“What are the highest fees paid by clubs for other teams’ managers?” asks Alan Gomes.
“I immediately thought of the fee paid by Frank Lampard’s Chelsea to acquire Frank Lampard from Derby County, which was reported to be £3m-4m,” begins James Wayne. “A quick search led me to this tweet, and a list drawn up by Portuguese newspaper A Bola.”
André Villas-Boas tops that list, after Chelsea triggered his Porto release clause in 2011 for €15m (£13.2m at the time). That didn’t work out too well, and neither did the £6.2m Manchester City paid Blackburn for Mark Hughes.
As James points out, there are some success stories: Chelsea paying €6m for José Mourinho, and Real Madrid forking out just under €4m for Carlo Ancelotti in 2013. The Italian secured the Spanish club’s sought-after decima in the European Cup – so it was money well spent.
Earliest league title winners (II)
Following last week’s column, we’ve had more nominations for the earliest title winners – starting in Scotland …
“Celtic clinched the 2013-14 Scottish Premiership on the 26March,” notes Michael Mooney. A 5-1 away win at Partick Thistle sealed the deal for Celtic, who finished 29 points clear of Motherwell. That was the earliest title win in Scotland since 1928-29, when Rangers wrapped it up on 16 March.”
Tony Attwood takes us back to England, and the inaugural Football League season: “With only 22 games [lasting from September to February], Preston won the title in January with three games to spare.”
And on 5 January 1889, Preston beat Notts County 4-1, leaving Aston Villa needing to avoid defeat at Burnley. Villa lost 4-0, handing North End the title. Preston memorably went on to finish the league season unbeaten.
Playing at rivals’ grounds (III)
Another entry for our list of clubs playing “home” games at their rivals’ grounds, from Rob Fielding:
In March 2001, Port Vale were just two games away from the Football League Trophy final, and had been drawn at home against local rivals Stoke City. Amid fixture congestion and with the Vale Park pitch in a poor state, Vale voluntarily gave up their home advantage to play at the Britannia Stadium instead.
It turned out to be a successful gamble. Vale won the ‘home’ game 2-1, and despite a fixture backlog which saw them play seven league games in April, they made it to the Millennium Stadium, beat Brentford 2-1 in the final and lifted only the club’s second domestic trophy.”
High-scoring debutants (redux)
Following up on a question we posed back in January, Michael Baars nominates the legendary coach Rinus Michels, who wasn’t a bad player either.
Michels made his Ajax debut as an 18-year old in 1946 and although he wasn’t a substitute, he had been called into the squad after an injury to Han Lambregt. The teenage centre-forward, very much the Erling Braut Haaland of his day, banged in five goals as Ajax beat ADO Den Haag 8-3.
Keepers winning penalties
“Has a goalkeeper, sent up into the opposition area in the last minute, ever won a penalty?” wonders James Murton.
“In November 2011, Blackburn Rovers were away to Wigan, when goalkeeper Paul Robinson went up to join the attack,” writes Kenny Hodkinson. “He won a penalty after getting a kick to the head.” The Latics’ David Jones was the guilty party, and Yakubu converted to earn Rovers a 3-3 draw. Here’s some fan footage of the incident.
Alexander Stephenson suggests a tale we highlighted recently: “David James was sent up front for Manchester City by Stuart Pearce, against Middlesbrough in 2005. He caused sufficient panic in the away defence that they conceded a penalty. Robbie Fowler took the spot-kick, knowing a goal would send City into the Uefa Cup at Boro’s expense – but Mark Schwarzer saved it.”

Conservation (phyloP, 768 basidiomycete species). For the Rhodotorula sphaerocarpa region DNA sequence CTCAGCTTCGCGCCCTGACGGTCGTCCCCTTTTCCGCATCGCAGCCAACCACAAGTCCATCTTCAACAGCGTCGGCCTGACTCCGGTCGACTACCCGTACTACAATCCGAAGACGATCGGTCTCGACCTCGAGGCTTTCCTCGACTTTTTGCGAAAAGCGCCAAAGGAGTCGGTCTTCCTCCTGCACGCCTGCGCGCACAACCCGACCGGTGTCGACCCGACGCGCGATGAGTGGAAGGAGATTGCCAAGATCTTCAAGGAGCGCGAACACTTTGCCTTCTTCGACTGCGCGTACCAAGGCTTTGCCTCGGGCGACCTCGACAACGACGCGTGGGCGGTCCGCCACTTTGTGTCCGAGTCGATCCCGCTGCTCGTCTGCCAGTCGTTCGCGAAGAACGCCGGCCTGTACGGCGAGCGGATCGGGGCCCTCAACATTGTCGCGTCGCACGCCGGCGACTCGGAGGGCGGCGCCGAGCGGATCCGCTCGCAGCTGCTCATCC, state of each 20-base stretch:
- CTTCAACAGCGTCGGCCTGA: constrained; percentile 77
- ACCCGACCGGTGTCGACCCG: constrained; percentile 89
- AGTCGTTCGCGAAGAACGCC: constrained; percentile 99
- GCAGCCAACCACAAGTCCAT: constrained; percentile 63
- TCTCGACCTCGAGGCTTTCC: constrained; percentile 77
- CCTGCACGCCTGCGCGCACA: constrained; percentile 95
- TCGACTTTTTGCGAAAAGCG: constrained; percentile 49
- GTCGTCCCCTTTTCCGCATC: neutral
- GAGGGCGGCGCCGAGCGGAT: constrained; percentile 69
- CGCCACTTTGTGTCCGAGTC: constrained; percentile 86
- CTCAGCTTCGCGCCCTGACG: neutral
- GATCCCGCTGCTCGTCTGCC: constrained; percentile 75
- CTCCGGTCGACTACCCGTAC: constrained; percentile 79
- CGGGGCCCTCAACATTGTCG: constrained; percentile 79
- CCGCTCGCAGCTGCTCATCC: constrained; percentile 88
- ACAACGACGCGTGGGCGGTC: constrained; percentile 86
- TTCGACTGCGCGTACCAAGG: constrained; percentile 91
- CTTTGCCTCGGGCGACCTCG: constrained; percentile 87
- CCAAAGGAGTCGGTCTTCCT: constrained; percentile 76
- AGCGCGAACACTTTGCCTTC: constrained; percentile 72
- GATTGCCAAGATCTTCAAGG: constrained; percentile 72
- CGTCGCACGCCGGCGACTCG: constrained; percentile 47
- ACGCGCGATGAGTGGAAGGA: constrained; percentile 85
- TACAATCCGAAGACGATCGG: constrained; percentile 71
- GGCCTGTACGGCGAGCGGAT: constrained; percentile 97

“Against which player did Peter Shilton make his only penalty save for England? It’s got me stumped,” admitted Carl Hollingworth, back in 2000.
Shilton’s only penalty success in an England shirt came when he saved a spot-kick from West Germany’s Andreas Brehme in a 1985 friendly in Mexico City. England won 3-0 in a game that was part of the “Azteca 2000” tournament, a warm-up for the 1986 World Cup. Hosts Mexico won both their matches to top the standings.
According to commentator Brian Moore, Brehme’s blunder was the Germans’ fourth straight penalty miss. Brehme had the last laugh, pelting one past the spring-haired custodian in some match or other in Turin five years later. And a few days after that, he became the first man to settle a World Cup final from the spot – his first penalty scored for his country in open play.
Can you help?
“With the increase in games with no spectators because of the coronavirus outbreak, have there been instances in the past of teams using loudspeakers, cardboard cutouts of fans, or similar effects to try and replicate the atmosphere of a full stadium?” wonders Christopher Sato.
“The 1957 Floodlight Cup final in Germany between Frankfurt and Schalke was decided on the number of corners won (8-6 to Frankfurt) after the tie finished level on aggregate,” writes Andrew Burrows. “Any other unusual ways of deciding matches or tournaments?”
“What is the highest position in the Premier League a club has finished with a negative goal difference? And what is the lowest position of a club with a positive goal difference?” asks Mitch Mitchell.
“On Saturday 7 March there were 12 matches in the National League and only one home team (Sutton United) managed to notch a win,” notes John Edwards. “Is this some sort of record?”
“AZ defender Teun Koopmeiners has already scored nine penalties in the Eredivisie this season,” writes Bas Vlaming. “This is a lot, but surely someone must have scored more penalties in a season?”
Email your questions and answers to [email protected] or tweet @TheKnowledge_GU.